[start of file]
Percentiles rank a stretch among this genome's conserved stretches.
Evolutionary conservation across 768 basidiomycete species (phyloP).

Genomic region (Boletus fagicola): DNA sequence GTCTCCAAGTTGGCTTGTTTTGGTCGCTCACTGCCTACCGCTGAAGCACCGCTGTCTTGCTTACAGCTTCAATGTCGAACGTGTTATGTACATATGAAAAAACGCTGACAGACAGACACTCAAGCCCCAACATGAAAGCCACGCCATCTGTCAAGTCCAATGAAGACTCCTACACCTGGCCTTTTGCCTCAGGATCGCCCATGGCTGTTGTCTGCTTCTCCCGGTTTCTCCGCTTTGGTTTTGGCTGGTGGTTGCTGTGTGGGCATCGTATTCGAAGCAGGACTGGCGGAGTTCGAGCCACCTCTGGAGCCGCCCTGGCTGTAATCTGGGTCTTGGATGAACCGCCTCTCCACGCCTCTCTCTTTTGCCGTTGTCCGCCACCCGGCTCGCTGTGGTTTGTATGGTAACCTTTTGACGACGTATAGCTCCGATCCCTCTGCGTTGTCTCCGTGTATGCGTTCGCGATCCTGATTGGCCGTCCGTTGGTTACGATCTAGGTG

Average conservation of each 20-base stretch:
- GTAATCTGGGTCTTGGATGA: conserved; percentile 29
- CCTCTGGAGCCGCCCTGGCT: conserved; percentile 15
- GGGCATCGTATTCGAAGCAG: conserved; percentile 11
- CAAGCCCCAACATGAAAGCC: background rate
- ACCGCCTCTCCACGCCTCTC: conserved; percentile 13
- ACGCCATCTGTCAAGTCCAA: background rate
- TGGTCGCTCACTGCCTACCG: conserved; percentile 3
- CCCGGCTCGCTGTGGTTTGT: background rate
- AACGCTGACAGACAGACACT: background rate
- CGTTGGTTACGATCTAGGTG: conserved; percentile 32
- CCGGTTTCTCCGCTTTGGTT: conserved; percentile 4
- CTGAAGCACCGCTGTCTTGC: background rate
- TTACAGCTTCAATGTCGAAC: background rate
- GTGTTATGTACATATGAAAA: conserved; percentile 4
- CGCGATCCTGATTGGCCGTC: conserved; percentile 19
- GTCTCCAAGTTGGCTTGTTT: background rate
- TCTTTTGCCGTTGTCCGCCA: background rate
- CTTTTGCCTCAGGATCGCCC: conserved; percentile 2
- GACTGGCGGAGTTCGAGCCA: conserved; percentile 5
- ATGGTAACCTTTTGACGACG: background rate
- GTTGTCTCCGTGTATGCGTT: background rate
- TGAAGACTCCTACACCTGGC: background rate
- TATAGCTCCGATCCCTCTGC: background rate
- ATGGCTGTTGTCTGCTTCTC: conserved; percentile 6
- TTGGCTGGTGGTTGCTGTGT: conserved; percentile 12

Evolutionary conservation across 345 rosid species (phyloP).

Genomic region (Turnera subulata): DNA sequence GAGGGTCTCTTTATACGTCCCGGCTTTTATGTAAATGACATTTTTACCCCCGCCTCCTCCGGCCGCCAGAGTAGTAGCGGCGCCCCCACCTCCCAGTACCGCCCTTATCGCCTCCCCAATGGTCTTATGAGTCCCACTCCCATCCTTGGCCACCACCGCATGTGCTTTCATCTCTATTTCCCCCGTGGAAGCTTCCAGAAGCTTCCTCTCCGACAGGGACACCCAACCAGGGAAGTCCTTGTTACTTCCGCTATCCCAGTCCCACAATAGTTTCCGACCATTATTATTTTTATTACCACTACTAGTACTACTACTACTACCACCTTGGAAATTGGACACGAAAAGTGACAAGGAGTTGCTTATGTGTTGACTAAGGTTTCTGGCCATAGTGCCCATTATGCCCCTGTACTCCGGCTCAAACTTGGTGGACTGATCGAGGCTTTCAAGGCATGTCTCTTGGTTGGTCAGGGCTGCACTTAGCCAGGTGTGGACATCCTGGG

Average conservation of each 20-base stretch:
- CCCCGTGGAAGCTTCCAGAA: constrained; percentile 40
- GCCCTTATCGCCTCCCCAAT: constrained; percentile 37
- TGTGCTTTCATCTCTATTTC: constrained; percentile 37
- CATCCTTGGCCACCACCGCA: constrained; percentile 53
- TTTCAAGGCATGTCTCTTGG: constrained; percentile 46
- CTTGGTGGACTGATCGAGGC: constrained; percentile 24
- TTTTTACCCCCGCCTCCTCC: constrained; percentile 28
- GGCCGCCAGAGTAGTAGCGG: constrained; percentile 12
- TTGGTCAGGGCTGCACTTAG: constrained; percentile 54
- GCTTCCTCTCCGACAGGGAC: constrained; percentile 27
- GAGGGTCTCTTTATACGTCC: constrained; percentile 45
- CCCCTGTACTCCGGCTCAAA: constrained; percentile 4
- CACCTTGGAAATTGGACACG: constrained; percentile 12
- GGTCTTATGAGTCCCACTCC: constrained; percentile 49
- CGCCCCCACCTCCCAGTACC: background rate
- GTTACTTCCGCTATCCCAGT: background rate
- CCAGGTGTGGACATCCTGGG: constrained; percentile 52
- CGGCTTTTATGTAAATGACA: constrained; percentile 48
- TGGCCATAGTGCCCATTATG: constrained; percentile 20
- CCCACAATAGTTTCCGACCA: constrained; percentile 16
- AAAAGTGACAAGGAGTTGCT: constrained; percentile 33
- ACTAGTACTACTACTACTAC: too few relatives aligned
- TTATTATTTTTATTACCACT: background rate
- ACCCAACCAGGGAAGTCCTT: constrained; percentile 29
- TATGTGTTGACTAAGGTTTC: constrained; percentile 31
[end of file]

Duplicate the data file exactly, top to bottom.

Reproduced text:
Percentiles rank a stretch among this genome's conserved stretches.
Evolutionary conservation across 768 basidiomycete species (phyloP).

Genomic region (Boletus fagicola): DNA sequence GTCTCCAAGTTGGCTTGTTTTGGTCGCTCACTGCCTACCGCTGAAGCACCGCTGTCTTGCTTACAGCTTCAATGTCGAACGTGTTATGTACATATGAAAAAACGCTGACAGACAGACACTCAAGCCCCAACATGAAAGCCACGCCATCTGTCAAGTCCAATGAAGACTCCTACACCTGGCCTTTTGCCTCAGGATCGCCCATGGCTGTTGTCTGCTTCTCCCGGTTTCTCCGCTTTGGTTTTGGCTGGTGGTTGCTGTGTGGGCATCGTATTCGAAGCAGGACTGGCGGAGTTCGAGCCACCTCTGGAGCCGCCCTGGCTGTAATCTGGGTCTTGGATGAACCGCCTCTCCACGCCTCTCTCTTTTGCCGTTGTCCGCCACCCGGCTCGCTGTGGTTTGTATGGTAACCTTTTGACGACGTATAGCTCCGATCCCTCTGCGTTGTCTCCGTGTATGCGTTCGCGATCCTGATTGGCCGTCCGTTGGTTACGATCTAGGTG

Average conservation of each 20-base stretch:
- GTAATCTGGGTCTTGGATGA: conserved; percentile 29
- CCTCTGGAGCCGCCCTGGCT: conserved; percentile 15
- GGGCATCGTATTCGAAGCAG: conserved; percentile 11
- CAAGCCCCAACATGAAAGCC: background rate
- ACCGCCTCTCCACGCCTCTC: conserved; percentile 13
- ACGCCATCTGTCAAGTCCAA: background rate
- TGGTCGCTCACTGCCTACCG: conserved; percentile 3
- CCCGGCTCGCTGTGGTTTGT: background rate
- AACGCTGACAGACAGACACT: background rate
- CGTTGGTTACGATCTAGGTG: conserved; percentile 32
- CCGGTTTCTCCGCTTTGGTT: conserved; percentile 4
- CTGAAGCACCGCTGTCTTGC: background rate
- TTACAGCTTCAATGTCGAAC: background rate
- GTGTTATGTACATATGAAAA: conserved; percentile 4
- CGCGATCCTGATTGGCCGTC: conserved; percentile 19
- GTCTCCAAGTTGGCTTGTTT: background rate
- TCTTTTGCCGTTGTCCGCCA: background rate
- CTTTTGCCTCAGGATCGCCC: conserved; percentile 2
- GACTGGCGGAGTTCGAGCCA: conserved; percentile 5
- ATGGTAACCTTTTGACGACG: background rate
- GTTGTCTCCGTGTATGCGTT: background rate
- TGAAGACTCCTACACCTGGC: background rate
- TATAGCTCCGATCCCTCTGC: background rate
- ATGGCTGTTGTCTGCTTCTC: conserved; percentile 6
- TTGGCTGGTGGTTGCTGTGT: conserved; percentile 12

Evolutionary conservation across 345 rosid species (phyloP).

Genomic region (Turnera subulata): DNA sequence GAGGGTCTCTTTATACGTCCCGGCTTTTATGTAAATGACATTTTTACCCCCGCCTCCTCCGGCCGCCAGAGTAGTAGCGGCGCCCCCACCTCCCAGTACCGCCCTTATCGCCTCCCCAATGGTCTTATGAGTCCCACTCCCATCCTTGGCCACCACCGCATGTGCTTTCATCTCTATTTCCCCCGTGGAAGCTTCCAGAAGCTTCCTCTCCGACAGGGACACCCAACCAGGGAAGTCCTTGTTACTTCCGCTATCCCAGTCCCACAATAGTTTCCGACCATTATTATTTTTATTACCACTACTAGTACTACTACTACTACCACCTTGGAAATTGGACACGAAAAGTGACAAGGAGTTGCTTATGTGTTGACTAAGGTTTCTGGCCATAGTGCCCATTATGCCCCTGTACTCCGGCTCAAACTTGGTGGACTGATCGAGGCTTTCAAGGCATGTCTCTTGGTTGGTCAGGGCTGCACTTAGCCAGGTGTGGACATCCTGGG

Average conservation of each 20-base stretch:
- CCCCGTGGAAGCTTCCAGAA: constrained; percentile 40
- GCCCTTATCGCCTCCCCAAT: constrained; percentile 37
- TGTGCTTTCATCTCTATTTC: constrained; percentile 37
- CATCCTTGGCCACCACCGCA: constrained; percentile 53
- TTTCAAGGCATGTCTCTTGG: constrained; percentile 46
- CTTGGTGGACTGATCGAGGC: constrained; percentile 24
- TTTTTACCCCCGCCTCCTCC: constrained; percentile 28
- GGCCGCCAGAGTAGTAGCGG: constrained; percentile 12
- TTGGTCAGGGCTGCACTTAG: constrained; percentile 54
- GCTTCCTCTCCGACAGGGAC: constrained; percentile 27
- GAGGGTCTCTTTATACGTCC: constrained; percentile 45
- CCCCTGTACTCCGGCTCAAA: constrained; percentile 4
- CACCTTGGAAATTGGACACG: constrained; percentile 12
- GGTCTTATGAGTCCCACTCC: constrained; percentile 49
- CGCCCCCACCTCCCAGTACC: background rate
- GTTACTTCCGCTATCCCAGT: background rate
- CCAGGTGTGGACATCCTGGG: constrained; percentile 52
- CGGCTTTTATGTAAATGACA: constrained; percentile 48
- TGGCCATAGTGCCCATTATG: constrained; percentile 20
- CCCACAATAGTTTCCGACCA: constrained; percentile 16
- AAAAGTGACAAGGAGTTGCT: constrained; percentile 33
- ACTAGTACTACTACTACTAC: too few relatives aligned
- TTATTATTTTTATTACCACT: background rate
- ACCCAACCAGGGAAGTCCTT: constrained; percentile 29
- TATGTGTTGACTAAGGTTTC: constrained; percentile 31